Travesties (Barbican) Hair (Old Vic)
In the Summer House (Lyric Hammersmith)
My heart belongs to Dada
For the first time in 20 years, Tom Stoppard's Travesties is back with us in a joyous RSC revival by Adrian Noble at the Barbican. Sure, it's showing its age a little: this one comes from the world of Beyond the Fringe and Forty Years On, offering us Stoppard at his closest to the undergradu- ate Alan Bennett with all those literary jokes based on absentminded and faulty recollection: 'What did you do in the Great War, Dada?' and James Joyce as a 'quadri- oculate Irish git' now named Doris.
But, as another character notes, oh the entente cordiality of it all: we are in Zurich in 1917. Carr of the Consulate, our narra- tor hero (Antony Sher in fine, manic form) is recalling a local amateur-theatrical Importance of Being Earnest for which the cast included Lenin, Joyce and Dada, all then exiles in Switzerland. So, as in Stop- pard's earlier Rozencrantz and Guildenstern Are Dead, we once again have a major off- stage play with a minor on-stage partici- pant wondering what went wrong — in this case the loss of some trousers and an unpaid laundry bill and the failure to recognise a revolutionary leader 'because he wasn't Lenin then'.
Carr is one of the great comic creations of our time: 'I wrote Ulysses,' replies Joyce when asked by Carr what he did in the Great War, 'and what did you do?' Bloody nerve, notes Carr as he continues his half- forgotten memoirs of the great. Travesties was originally to have been called Prism after the governess of The Importance, and it is a play about the nature of senile remi- niscence of a time when social revolution in Russia meant unaccompanied women smoking at the opera and Switzerland was a bloody awful country where even the cheese had holes in it. It is hugely welcome back as a trip down a memory lane which soon becomes a hall of mirrors.
Hair was always a four-letter word: it was also, back in 1968, a distinctly minor Broadway musical. Significantly, neither its composer nor its lyricists (one since deceased) ever again wrote anything of note, and the show has lived on best as a film to which Milos Forman brought his own much-needed talents. The original was always a mess, and it has not been helped by the director of this new revival, Michael Bogdanov, who has decided for reasons unfathomable to convert the second half into what looks like the Wagnerian musical version of Apocalypse Now.
Hair was only ever really about actors cautiously removing their clothes to cele- brate the departure of the Lord Chamber- lain as our theatrical censor: it has a couple of adequate numbers, no discernible plot and a ghastly hippy amateurishness which culminated in an invitation, still extended, to have the audience dance on stage because the creators are unable to come up with any other sort of finale.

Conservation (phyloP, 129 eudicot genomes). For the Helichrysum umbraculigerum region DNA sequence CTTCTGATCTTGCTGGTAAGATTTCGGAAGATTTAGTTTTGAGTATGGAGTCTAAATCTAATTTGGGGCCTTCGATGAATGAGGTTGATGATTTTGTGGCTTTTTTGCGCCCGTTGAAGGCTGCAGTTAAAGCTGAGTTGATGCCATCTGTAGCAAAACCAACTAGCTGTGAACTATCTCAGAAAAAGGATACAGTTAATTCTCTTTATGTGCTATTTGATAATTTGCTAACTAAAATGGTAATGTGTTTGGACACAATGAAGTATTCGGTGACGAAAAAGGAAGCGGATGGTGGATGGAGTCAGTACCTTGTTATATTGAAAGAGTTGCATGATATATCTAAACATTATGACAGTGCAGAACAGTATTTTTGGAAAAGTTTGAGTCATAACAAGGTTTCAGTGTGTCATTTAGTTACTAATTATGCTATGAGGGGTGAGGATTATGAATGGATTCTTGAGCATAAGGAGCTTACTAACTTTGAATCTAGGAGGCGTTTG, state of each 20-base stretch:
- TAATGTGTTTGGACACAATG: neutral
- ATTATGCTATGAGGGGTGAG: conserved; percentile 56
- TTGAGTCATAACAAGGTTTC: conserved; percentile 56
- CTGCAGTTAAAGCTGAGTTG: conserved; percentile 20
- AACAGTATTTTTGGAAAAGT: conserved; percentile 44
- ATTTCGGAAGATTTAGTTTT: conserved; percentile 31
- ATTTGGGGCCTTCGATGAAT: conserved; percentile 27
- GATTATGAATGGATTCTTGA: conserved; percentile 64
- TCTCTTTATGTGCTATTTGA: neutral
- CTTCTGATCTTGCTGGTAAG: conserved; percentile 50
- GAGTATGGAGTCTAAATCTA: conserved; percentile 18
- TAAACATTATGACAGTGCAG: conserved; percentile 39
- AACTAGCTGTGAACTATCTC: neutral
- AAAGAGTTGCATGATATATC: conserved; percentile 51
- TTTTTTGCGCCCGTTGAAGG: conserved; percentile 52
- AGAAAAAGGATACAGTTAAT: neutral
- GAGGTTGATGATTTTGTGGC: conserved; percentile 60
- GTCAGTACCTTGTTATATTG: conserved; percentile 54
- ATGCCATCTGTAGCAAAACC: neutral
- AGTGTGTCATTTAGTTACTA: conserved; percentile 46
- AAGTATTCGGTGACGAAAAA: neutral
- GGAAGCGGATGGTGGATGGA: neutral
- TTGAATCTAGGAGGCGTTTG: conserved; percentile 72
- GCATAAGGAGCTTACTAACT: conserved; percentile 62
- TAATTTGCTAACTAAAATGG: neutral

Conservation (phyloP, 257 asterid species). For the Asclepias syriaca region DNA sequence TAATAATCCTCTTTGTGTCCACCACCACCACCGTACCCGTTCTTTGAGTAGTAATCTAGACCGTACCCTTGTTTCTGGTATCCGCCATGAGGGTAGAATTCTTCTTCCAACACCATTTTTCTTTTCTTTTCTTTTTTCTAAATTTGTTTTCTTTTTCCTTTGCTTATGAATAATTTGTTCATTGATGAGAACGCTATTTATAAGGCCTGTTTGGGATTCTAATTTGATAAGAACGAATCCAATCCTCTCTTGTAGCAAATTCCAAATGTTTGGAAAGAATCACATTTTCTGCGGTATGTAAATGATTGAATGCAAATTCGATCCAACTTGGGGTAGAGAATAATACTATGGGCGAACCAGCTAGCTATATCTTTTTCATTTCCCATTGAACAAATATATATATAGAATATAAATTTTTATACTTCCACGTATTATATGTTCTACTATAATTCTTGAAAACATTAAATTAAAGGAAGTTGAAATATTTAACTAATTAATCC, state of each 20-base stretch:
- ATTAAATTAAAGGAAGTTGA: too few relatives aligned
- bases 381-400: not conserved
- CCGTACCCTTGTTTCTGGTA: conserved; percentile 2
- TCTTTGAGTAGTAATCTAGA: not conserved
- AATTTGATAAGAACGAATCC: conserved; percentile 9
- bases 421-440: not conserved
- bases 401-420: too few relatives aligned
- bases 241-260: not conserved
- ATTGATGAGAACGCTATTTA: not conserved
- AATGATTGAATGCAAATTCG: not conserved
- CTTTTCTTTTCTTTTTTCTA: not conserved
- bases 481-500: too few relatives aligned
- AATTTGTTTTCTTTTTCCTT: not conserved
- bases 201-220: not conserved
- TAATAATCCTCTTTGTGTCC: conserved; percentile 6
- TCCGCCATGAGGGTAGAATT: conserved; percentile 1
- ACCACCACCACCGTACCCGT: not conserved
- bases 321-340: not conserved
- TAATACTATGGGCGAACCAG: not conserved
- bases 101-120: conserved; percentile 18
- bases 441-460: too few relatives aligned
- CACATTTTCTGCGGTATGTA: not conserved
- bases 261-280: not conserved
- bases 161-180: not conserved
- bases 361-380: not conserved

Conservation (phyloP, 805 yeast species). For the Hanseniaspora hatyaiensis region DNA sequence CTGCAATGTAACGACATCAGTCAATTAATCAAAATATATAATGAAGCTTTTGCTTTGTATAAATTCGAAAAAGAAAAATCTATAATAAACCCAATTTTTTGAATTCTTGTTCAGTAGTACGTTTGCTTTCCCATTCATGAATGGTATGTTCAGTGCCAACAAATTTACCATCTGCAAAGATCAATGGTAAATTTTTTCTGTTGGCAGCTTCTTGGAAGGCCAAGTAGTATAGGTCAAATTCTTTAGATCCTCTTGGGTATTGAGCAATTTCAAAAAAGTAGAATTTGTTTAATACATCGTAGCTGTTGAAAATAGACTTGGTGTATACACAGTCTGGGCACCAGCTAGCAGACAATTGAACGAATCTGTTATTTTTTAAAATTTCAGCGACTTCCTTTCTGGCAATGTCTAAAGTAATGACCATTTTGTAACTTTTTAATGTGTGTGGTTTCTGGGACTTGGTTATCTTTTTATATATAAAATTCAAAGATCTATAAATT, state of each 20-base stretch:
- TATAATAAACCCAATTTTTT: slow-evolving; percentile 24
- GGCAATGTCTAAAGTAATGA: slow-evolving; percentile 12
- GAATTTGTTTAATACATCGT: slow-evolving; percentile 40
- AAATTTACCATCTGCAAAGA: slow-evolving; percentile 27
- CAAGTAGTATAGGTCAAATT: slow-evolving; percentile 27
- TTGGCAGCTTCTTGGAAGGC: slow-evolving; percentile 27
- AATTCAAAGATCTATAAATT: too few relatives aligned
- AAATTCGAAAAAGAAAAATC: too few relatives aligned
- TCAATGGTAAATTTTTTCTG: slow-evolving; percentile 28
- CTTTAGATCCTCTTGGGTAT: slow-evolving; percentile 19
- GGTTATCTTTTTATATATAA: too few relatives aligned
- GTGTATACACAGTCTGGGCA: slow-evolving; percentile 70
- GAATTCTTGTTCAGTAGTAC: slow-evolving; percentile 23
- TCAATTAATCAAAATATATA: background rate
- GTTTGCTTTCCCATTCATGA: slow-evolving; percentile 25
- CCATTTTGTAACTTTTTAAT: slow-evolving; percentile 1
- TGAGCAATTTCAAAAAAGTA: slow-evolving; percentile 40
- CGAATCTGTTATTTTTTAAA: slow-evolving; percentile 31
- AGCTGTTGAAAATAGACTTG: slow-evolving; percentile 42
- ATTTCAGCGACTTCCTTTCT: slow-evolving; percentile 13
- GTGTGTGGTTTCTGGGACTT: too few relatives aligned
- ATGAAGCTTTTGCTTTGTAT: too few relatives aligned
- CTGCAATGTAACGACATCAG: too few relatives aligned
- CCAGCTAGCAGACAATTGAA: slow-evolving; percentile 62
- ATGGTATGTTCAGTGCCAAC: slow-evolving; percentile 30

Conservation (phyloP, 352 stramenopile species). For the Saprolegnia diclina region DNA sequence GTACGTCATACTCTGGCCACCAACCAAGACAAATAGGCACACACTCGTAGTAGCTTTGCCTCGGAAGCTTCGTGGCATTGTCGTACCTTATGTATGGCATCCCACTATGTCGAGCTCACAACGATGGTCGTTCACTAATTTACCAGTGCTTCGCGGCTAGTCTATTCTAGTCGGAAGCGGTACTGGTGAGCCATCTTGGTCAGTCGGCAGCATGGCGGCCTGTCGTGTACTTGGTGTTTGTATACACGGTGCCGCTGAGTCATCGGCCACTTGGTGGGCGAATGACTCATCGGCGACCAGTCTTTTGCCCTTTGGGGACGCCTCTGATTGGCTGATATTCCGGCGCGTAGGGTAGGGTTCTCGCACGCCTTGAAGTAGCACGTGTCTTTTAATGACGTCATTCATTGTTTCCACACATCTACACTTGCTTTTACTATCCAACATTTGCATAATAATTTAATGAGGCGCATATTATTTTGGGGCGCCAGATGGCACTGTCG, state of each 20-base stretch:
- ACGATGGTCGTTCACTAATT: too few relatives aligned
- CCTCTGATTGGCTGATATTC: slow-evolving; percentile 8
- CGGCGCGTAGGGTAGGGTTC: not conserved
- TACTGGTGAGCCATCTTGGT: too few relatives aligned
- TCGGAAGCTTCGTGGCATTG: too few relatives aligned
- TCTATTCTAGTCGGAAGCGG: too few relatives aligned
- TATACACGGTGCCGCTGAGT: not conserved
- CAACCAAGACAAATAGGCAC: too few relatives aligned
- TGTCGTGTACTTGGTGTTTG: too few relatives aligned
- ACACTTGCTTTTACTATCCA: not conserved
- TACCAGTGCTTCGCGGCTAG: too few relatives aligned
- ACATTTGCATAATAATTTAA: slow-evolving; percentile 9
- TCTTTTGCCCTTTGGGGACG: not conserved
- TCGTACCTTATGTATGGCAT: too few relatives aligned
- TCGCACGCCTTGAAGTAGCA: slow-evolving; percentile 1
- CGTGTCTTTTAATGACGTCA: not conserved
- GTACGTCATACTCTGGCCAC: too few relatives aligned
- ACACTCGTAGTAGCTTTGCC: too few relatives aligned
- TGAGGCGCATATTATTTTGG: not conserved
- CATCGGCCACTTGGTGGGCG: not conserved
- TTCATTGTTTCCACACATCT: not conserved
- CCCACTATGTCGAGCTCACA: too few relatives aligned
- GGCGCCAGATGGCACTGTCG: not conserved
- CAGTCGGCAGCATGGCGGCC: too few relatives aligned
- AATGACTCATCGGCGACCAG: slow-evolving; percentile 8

Precisely why the West End is now lit- tered with half a dozen very poor post-war musical revivals when there is the whole wealth of Broadway and indeed the local musical heritage to plunder remains unclear: Hair and Grease and their counter- parts were all the product of the worst pos- sible decade for stage songs, the one immediately after Lerner-Loewe and before Boublil-Schonberg, and to bring them all back now is an act of wilful cruelty to the scores and their audiences alike.
Faced with an incoherent book and a dire score, the new cast at the Old Vic at least have the grace to look both shifty and embarrassed when caught, either clothed or not, beneath the lights: but this was once a great and classic theatre, and what it is doing housing a shoddy, roadshow-like revival of breathtaking inadequacy remains something of a mystery.
Jane Bowles's In the Summer House is an exotic curiosity: if you can imagine Enid Bagnold rewritten on a bad day by Ten- nessee Williams you will have some idea of what is going on here and also why Bowles was so deeply beloved of both Williams and Truman Capote, if not her theatrical 'All I know is he's some kind of animal trainer.' audiences. This her only play ran only a matter of weeks back on Broadway in 1953 and has almost never been seen since, though it comes to London with an immensely starry cast headed by Rosemary Harris and Dana Ivey.
Set in a decaying Californian beach- house (oddly recreated at the Lyric Ham- mersmith to look more like Acapulco), it concerns a couple of neurotic, much- married mothers and their reclusive daugh- ters, one of whom may finally have killed the other. It's one of those hothouse pieces which are beloved of actors for their fey histrionics and Gothic folly but ultimately of precious (and I do mean precious) little interest to anyone not involved in the rehearsals.